A group of US senators have introduced a new legislation to address Turkey’s growing human rights abuses, a move that follows President Joe Biden’s recognition of the Armenian massacre at the hands of the Ottoman Empire.
Led by Senator Ed Marky of Massachusetts, the Turkey Human Rights Promotion Act is designed to hold the government in Ankara responsible for its rights abuses since a botched coup in 2016.
Ever since the failed attempt to remove him from power, President Recep Tayyip Erdoğan has been overseeing a nationwide campaign of arrests and censorship that has continued to this day.
According to some reports, Turkey has so far arrested more than 60 thousand people with regards to the coup and continues to stifle opposition within its borders and beyond.
Under former US President Donald Trump, Turkey used its NATO membership to get away with many illegal activities.
It launched a military invasion into neighboring Iraq and Syria under the guise of fighting Kurdish insurgents and has so far killed many Syrian and Iraqi civilians without accepting the responsibility.
The Trump administration also turned a blind eye when Turkey continued its crackdown on the opposition at home and abroad.
“President Erdogan’s free pass from the Trump White House to commit abuses has officially expired,” said Senator Markey, a member of the Senate Foreign Relations Committee. “The United States will once again speak out forcefully and take steps to hold the Erdogan government accountable for its campaign to silence opposition by censoring social media, clamping down on free speech, and locking away critics.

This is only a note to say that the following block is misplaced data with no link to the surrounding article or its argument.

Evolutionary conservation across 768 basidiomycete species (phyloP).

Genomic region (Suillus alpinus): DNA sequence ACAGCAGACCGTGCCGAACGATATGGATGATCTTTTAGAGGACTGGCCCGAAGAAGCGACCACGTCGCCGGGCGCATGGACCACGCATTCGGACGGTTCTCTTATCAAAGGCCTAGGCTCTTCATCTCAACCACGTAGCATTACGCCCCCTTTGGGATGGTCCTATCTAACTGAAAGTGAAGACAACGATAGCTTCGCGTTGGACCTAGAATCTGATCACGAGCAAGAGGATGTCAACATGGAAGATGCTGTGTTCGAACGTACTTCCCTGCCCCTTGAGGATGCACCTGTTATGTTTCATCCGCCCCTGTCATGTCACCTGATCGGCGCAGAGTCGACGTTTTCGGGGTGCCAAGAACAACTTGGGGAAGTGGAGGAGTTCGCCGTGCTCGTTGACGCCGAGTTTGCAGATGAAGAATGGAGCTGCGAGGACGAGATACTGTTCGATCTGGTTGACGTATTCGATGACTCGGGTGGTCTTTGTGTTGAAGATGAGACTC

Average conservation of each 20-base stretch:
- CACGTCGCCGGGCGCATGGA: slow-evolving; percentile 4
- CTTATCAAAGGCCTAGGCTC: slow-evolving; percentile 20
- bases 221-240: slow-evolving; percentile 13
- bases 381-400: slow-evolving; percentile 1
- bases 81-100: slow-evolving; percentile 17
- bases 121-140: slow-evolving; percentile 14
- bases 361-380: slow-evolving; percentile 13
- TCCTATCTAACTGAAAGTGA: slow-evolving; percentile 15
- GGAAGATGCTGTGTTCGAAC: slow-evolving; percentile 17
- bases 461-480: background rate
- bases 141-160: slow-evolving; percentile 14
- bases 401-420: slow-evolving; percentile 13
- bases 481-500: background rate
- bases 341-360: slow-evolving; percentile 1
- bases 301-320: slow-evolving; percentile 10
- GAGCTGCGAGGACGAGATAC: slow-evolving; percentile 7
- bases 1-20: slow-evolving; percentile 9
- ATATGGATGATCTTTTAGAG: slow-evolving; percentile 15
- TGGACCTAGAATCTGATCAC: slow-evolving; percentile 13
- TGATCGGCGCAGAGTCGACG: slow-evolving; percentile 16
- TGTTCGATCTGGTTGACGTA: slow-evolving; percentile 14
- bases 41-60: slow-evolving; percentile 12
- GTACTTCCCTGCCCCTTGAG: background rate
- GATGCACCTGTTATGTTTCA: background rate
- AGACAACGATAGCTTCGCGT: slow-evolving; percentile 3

Markey accused Erdogan of engaging “in a brazen campaign to silence journalists, political opponents, dissidents, civil society activists, and minorities throughout Turkish society, as well as targeting Turkish citizens outside of its borders.”
“This legislation makes it clear that the United States should use its considerable leverage with this NATO ally to prevent a further erosion of hard-fought democratic progress in Turkey.”
He first introduced the bill alongside Senators Jeff Wyden in 2017, and again in 2019.
“Turkey’s authoritarian government has trampled on the rights of journalists, political rivals and regular citizens who dare to voice criticism of President Erdogan,” said Senator Wyden.
The legislation calls on the Secretary of State to support civil society organizations in Turkey.
The US Senators urged Turkey to “take steps to significantly improve the dire climate for journalists and those supporting the journalism profession.”
They also want Ankara to “halt its indiscriminate detention and prosecution of lawyers, judges, and prosecutors, and fulfill its obligations under the International Covenant for Civil and Political Rights (ICCPR) European Convention on Human Rights, and Turkey’s other international human rights obligations.”